Having a couple of invited speakers is also a good plan. Selfishly, this means I get to ask my software idols if they will come visit Detroit. Conf-benefit wise, it will make people not only want to attend, but want to apply to speak, as well as give them a picture of what your conference is about. “Oh, Brianna Wu is keynoting at Self.conference, I should apply to speak at that conference so I can go to it!”

One other thing you probably already know: make sure you have a code of conduct. geekfeminism.org has a lot of excellent resources for this. Make sure all staff and volunteers are aware of it and what to do in case something comes up.

What should I avoid doing?

I’m not sure… I guess avoid trying to be too accommodating. It’s easy to try to give everyone what they need or want, but make sure you’re paying attention to how much something will complicate your plans or budget before agreeing.

What is the best way to gain interest from sponsors/presenters/speakers/attendees?

Sponsors: We have not done a good job with this so far. One thing we’re planning for next year is to outline, from a company’s perspective (which means $$ and hiring, not just supporting the community and/or diversity) what things would really entice them to be a part of the conference. What would make it clear to them that they absolutely cannot miss the opportunity to have a booth at your conference. Then design your sponsorship levels with that in mind. Another thing people really like is the opportunity to sponsor a specific thing. Be it coffee, water, snacks, lanyard, diversity scholarships – whatever it is, people love being a thing sponsor.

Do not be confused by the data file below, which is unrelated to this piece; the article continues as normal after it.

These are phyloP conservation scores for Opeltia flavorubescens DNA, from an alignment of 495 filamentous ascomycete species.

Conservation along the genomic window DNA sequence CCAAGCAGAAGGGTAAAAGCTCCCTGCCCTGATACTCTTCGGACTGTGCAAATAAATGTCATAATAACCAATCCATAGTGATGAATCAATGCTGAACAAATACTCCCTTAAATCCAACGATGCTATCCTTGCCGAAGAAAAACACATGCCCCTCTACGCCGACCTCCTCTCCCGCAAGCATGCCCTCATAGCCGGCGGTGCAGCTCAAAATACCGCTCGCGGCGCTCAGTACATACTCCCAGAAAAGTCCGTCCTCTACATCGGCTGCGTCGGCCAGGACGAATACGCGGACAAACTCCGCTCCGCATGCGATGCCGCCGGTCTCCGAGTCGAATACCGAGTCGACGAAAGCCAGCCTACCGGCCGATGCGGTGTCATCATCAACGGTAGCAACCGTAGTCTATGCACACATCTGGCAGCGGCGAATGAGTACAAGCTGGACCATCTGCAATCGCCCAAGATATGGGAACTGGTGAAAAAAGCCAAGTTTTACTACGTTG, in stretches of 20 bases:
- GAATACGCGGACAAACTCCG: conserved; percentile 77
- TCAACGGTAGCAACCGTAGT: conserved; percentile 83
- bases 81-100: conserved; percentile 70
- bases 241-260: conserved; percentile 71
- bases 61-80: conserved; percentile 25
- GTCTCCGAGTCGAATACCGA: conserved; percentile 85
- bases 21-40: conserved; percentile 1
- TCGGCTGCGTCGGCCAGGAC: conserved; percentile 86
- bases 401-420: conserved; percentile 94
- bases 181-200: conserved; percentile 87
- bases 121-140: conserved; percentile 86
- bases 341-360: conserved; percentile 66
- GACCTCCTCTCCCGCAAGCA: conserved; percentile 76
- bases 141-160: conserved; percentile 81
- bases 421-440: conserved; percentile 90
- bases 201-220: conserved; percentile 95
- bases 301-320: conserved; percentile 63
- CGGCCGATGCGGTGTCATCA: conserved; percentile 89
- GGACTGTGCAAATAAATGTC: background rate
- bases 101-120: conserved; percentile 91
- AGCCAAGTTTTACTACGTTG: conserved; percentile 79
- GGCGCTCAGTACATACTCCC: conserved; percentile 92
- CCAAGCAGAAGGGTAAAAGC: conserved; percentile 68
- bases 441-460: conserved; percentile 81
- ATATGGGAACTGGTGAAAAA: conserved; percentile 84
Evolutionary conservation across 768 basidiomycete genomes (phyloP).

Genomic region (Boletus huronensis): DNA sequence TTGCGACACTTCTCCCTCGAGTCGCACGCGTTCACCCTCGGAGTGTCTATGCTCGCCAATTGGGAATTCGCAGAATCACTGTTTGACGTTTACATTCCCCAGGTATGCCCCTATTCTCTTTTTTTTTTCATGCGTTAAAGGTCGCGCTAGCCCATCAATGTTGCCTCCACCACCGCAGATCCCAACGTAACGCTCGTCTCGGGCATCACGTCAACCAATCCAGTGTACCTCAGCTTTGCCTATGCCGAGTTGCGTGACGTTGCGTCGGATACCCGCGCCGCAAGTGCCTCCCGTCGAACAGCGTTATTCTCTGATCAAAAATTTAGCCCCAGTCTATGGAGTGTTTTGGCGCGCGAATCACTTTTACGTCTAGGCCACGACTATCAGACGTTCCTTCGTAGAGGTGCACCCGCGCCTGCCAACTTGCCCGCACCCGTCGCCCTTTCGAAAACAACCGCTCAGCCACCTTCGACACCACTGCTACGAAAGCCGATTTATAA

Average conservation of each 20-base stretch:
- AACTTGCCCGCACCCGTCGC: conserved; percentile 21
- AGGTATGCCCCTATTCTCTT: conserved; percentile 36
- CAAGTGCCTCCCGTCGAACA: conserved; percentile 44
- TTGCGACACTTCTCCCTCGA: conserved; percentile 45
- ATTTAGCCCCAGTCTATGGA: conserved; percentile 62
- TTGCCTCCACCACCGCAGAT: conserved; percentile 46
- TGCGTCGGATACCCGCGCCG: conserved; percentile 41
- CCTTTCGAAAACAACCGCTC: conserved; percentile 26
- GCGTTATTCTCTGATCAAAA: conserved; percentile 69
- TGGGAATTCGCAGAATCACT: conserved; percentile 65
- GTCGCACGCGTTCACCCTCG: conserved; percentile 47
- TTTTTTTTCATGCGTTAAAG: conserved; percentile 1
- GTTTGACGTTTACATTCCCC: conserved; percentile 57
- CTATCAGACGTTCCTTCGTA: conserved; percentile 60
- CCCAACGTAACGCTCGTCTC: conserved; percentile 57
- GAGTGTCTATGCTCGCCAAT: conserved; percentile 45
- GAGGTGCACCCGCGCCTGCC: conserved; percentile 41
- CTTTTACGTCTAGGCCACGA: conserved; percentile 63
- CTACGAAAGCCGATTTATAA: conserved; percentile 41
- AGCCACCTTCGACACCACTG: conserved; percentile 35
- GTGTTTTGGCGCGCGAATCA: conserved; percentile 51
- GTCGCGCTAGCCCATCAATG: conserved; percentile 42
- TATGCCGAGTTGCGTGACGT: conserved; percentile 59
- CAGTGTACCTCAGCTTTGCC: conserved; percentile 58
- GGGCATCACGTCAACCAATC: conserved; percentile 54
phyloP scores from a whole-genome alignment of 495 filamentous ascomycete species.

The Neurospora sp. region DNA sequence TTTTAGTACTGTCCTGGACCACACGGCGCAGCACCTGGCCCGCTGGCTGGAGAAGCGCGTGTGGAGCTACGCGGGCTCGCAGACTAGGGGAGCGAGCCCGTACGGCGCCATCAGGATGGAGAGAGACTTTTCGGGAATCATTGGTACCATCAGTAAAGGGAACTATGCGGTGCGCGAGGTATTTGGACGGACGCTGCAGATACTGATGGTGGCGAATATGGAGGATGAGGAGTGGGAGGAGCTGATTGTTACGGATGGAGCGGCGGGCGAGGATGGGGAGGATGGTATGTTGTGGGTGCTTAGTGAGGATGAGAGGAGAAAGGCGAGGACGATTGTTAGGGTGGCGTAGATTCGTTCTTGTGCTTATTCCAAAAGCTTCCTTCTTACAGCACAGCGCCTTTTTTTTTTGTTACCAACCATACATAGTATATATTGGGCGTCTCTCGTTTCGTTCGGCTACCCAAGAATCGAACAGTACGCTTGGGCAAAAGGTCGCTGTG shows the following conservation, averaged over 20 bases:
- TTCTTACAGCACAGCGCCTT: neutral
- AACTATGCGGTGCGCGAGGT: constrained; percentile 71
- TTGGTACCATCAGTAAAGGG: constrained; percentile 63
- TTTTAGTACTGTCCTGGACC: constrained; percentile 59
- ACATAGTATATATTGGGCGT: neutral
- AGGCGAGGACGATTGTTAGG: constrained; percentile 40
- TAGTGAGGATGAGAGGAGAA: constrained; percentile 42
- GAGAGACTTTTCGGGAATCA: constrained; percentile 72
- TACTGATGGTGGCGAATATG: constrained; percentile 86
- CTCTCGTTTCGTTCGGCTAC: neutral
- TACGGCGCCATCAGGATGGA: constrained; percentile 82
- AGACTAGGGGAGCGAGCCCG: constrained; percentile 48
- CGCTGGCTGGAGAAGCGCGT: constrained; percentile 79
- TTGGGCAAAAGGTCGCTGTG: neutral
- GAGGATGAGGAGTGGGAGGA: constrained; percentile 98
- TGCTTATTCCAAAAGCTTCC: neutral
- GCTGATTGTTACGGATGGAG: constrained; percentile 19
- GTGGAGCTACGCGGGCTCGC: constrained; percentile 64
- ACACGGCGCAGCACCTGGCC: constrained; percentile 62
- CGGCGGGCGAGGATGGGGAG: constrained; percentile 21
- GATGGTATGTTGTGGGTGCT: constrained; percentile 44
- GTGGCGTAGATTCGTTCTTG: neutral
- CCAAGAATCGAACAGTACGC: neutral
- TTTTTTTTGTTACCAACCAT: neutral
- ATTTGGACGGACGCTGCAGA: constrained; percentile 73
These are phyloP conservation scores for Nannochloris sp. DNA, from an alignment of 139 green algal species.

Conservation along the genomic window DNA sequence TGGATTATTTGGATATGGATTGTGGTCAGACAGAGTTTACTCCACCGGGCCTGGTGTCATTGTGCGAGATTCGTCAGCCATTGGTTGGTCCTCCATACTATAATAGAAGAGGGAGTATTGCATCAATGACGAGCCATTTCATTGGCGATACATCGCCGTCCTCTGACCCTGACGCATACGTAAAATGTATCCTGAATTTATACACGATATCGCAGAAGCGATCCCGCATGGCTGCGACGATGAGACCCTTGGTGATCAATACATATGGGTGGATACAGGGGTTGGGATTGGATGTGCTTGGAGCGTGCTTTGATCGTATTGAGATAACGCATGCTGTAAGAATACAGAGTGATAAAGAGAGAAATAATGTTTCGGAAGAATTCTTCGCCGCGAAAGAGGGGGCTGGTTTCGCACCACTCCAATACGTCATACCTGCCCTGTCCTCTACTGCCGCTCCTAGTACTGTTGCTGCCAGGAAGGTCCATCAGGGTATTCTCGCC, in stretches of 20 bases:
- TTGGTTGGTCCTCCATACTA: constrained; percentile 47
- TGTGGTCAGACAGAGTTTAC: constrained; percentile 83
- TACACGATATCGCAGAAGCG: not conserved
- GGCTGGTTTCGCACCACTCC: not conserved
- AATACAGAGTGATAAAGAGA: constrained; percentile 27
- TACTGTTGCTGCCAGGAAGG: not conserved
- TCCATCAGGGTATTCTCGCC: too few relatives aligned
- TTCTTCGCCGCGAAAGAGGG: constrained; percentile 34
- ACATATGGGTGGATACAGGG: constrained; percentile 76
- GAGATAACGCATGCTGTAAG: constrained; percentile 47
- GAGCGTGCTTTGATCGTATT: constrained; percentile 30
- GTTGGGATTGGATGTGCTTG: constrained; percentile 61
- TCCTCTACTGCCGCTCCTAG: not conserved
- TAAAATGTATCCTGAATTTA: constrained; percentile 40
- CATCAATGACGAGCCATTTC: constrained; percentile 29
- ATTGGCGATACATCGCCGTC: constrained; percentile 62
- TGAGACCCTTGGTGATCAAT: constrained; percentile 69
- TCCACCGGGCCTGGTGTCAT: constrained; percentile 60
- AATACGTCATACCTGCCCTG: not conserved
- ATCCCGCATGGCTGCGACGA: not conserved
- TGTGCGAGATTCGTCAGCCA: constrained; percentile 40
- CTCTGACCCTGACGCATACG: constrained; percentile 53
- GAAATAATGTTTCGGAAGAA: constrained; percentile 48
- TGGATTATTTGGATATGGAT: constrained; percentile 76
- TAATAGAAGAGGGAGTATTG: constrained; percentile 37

Speakers: I already outlined some of that above, but other things that help people feel comfortable speaking is to outline your selection process, offer them free tickets to the conference (this should be obvious, but you’d be surprised), offer them a travel stipend or to cover a hotel room if they need one, and if your conference is accepting of first-time speakers, make sure they know that.

Attendees:

  • This is another thing I outlined above a bit, but if your conf has a specific focus, have awesome talks relevant to that focus at various experience levels.
  • An awesome venue will also help people want to attend.
  • Reach out to every user group you can think of to announce your conference.
  • Have a mailing list that you tweet about and have a sign up for right on your website.
  • Of course, discount codes will also help here.
  • Tweeting or blogging about milestones as they come up are also good – even silly stuff like “look at these prizes we are giving away” or “look at this food we’re going to serve you” or whatever it it. If you sell 100 tickets, tweet how awesome it is that you sold your 100th ticket.
  • Have your speakers and sponsors tweet about their involvement with the conference.
  • Another thing I’ve seen work in the past is to occasionally have contests to give away free tickets, because the winners will want their friends to go with them.